Mark Drakeford, Cabinet Secretary for Finance

First published:
20 November 2018
Last updated:

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In preparing the draft Budget 2019-20, the Cabinet recognised the real pressures local authorities are facing and were resolute in our commitment to do all we could to protect them from the worst effects of the UK Government’s damaging policy of austerity as we entered this ninth year of austerity.  

When the National Assembly passed the final Budget 2018-19, in January 2018, local authorities were facing a 1% reduction in the revenue support grant (RSG) for 2019-20 – this was equivalent to a cash reduction of £43m. 

We worked hard during the preparation of the draft Budget 2019-20 to reduce that cut in funding in the RSG to less than £15m (equivalent to a reduction of 0.3% in the RSG). We also put in place a floor to ensure no authority would face a reduction in funding of more than 1%.  

The draft Budget also provided £84m of additional revenue in special grants and other funding streams for local government outside the RSG.

This was still a challenging settlement overall for local authorities and we committed to local government being a key priority for any additional funding following the UK Autumn Budget last month. Local government has been at the heart of our considerations as we have worked through the detail of the UK Autumn Budget on our spending proposals over the last few weeks.

Today, I can confirm a package of additional funding proposals for local government, which will be included in the final Budget.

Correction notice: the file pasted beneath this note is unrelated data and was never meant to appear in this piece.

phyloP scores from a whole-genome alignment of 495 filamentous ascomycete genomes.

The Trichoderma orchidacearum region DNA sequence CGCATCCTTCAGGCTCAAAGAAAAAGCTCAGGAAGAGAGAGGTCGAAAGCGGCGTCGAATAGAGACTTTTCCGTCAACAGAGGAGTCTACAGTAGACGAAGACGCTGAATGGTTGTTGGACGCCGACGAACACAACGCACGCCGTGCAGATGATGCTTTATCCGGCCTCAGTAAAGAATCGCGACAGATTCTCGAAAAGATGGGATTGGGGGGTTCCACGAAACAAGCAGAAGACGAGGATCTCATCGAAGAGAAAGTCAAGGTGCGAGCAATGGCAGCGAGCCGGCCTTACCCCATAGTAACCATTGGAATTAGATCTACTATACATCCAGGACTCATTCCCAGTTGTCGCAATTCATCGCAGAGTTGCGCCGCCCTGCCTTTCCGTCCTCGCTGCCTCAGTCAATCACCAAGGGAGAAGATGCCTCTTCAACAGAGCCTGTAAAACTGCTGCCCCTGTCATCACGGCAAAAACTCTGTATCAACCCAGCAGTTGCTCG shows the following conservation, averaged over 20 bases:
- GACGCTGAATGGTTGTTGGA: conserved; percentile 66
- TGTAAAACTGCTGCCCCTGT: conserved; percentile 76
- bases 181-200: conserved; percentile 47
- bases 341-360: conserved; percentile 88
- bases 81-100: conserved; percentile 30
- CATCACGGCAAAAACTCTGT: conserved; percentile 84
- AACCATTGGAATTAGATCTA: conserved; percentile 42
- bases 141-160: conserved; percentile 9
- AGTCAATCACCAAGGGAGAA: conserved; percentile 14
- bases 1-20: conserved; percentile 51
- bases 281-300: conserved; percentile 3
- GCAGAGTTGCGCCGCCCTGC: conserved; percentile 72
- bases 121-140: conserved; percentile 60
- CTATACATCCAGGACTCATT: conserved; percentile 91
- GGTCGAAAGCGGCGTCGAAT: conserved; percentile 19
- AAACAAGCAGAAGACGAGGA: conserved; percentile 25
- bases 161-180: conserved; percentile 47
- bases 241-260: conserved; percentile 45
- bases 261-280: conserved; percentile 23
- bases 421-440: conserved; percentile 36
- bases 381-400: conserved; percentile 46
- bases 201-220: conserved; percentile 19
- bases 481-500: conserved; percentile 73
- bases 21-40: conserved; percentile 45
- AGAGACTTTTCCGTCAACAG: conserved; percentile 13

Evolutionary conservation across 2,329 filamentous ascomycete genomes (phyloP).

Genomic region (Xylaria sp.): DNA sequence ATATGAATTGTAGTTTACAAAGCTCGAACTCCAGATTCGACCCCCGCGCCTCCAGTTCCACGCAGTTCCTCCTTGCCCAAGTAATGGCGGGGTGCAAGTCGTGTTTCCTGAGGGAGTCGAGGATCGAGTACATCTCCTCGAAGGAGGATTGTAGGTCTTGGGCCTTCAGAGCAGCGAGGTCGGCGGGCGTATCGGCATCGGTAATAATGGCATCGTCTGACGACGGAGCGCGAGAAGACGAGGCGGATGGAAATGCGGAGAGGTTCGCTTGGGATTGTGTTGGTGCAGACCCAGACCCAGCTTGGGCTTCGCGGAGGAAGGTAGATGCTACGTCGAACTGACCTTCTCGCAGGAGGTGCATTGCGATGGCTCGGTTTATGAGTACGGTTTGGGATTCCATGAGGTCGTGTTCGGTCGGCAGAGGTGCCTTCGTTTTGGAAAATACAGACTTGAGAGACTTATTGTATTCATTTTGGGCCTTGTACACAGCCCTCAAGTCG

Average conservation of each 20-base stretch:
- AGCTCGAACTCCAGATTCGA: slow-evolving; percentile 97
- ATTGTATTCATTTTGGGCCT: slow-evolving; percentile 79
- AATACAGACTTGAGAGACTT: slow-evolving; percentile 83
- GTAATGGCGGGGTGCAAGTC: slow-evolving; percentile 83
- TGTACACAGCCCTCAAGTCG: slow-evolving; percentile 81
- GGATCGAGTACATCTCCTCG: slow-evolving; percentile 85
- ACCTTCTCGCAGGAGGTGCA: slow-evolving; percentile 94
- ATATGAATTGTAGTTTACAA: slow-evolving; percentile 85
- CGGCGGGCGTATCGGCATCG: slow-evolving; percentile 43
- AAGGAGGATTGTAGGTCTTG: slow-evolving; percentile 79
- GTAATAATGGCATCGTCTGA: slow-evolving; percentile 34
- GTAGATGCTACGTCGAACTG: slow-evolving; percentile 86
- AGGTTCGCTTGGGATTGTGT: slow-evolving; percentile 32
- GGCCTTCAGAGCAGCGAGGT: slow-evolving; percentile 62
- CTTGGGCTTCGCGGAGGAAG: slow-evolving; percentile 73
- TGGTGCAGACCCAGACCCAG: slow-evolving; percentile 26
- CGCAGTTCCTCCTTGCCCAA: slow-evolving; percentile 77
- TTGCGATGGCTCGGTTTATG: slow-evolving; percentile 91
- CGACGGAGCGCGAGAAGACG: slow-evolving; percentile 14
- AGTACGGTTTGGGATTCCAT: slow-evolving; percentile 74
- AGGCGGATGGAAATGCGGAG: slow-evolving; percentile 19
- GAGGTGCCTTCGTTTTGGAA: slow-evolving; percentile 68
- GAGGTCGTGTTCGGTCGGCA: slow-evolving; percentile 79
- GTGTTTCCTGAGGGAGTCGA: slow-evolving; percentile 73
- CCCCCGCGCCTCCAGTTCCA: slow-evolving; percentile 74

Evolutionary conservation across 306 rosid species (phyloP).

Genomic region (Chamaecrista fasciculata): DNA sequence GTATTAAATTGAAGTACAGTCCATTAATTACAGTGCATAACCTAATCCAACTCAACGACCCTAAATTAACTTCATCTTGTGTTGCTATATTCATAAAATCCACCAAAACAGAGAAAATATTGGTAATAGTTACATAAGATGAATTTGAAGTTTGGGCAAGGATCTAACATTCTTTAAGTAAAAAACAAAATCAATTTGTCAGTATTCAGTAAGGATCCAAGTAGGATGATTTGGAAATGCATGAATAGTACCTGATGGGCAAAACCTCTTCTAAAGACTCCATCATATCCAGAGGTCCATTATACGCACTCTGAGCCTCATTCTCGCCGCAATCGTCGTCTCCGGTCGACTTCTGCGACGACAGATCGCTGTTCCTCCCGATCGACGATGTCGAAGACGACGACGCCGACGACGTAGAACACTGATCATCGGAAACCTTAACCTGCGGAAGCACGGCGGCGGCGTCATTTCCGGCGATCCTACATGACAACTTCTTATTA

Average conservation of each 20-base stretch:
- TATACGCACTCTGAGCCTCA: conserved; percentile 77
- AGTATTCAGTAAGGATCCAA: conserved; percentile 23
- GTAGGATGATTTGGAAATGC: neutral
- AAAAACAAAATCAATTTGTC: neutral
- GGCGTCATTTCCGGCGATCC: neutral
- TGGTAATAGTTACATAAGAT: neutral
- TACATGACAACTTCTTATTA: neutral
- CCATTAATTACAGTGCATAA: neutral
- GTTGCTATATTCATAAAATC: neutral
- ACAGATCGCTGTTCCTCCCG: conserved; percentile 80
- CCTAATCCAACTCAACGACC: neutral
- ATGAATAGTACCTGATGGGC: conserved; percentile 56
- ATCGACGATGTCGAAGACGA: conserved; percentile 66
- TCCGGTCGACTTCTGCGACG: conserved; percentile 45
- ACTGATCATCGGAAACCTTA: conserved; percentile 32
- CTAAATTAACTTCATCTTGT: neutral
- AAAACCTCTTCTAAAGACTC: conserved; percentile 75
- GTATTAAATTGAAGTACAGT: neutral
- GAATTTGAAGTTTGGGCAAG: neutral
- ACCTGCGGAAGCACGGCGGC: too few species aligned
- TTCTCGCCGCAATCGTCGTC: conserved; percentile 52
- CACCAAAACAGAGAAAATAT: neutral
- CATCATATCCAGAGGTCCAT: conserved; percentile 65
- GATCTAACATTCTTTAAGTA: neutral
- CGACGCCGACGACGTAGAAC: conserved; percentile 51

In 2018-19:

  • A one-off package of revenue and capital of up to £6m to help to meet the repair and clean-up costs associated with Storm Callum;
  • An extra £4m revenue to meet social care pressures in 2018-19. This brings the extra funding for social care pressures to £14m this autumn – the full consequential from the “emergency” social care funding announced for England in the UK Autumn Budget;
  • £7.5m revenue to help local authorities meet the cost pressures associated with implementing the teachers’ pay award; and
  • An extra £50m capital for local authorities’ general capital fund – this is the first instalment of a £100m increase over three years to the general capital fund.

In 2019-20:

  • An additional £13m in the revenue support grant to provide local government with a cash flat settlement;
  • £1.2m to raise the funding floor so no local authority faces a reduction of more than 0.5%;
  • A further £7.5m to help local authorities meet the cost pressures associated with implementing the teachers’ pay award;
  • Allocating the full £2.3m consequential from the UK Autumn Budget for children’s social services – to help prevent children from being taken into care; and
  • An extra £30m capital for the local authorities’ general capital fund – this is the second instalment of a £100m increase over three years to the general capital fund.

In 2020-21:

  • An extra £20m capital for the local authorities’ general capital fund – this is the third instalment of a £100m increase over three years to the general capital fund.

Together, these measures represent a package worth an extra £141.5m in revenue and capital for local government over three years (2018-19 to 2020-21).

We will also:

  • Continue discussions with local government to take forward a new housing investment fund to unlock largescale sites for development with a combination of capital and financial transactions capital of up to £15m;
  • Increase the Welsh Government’s intervention rate for capital schemes under the Band B of the 21st Century Schools and Education Programme; and  
  • Write jointly with the WLGA to the Chancellor to repeat our calls for the UK Government to fully fund the increased costs to employers associated with changes to pensions.

The additional proposed package for local government for 2019-20 and 2020-21 will be reflected in the final Budget 2019-20, which will be published on 18 December and is subject to agreement by the National Assembly.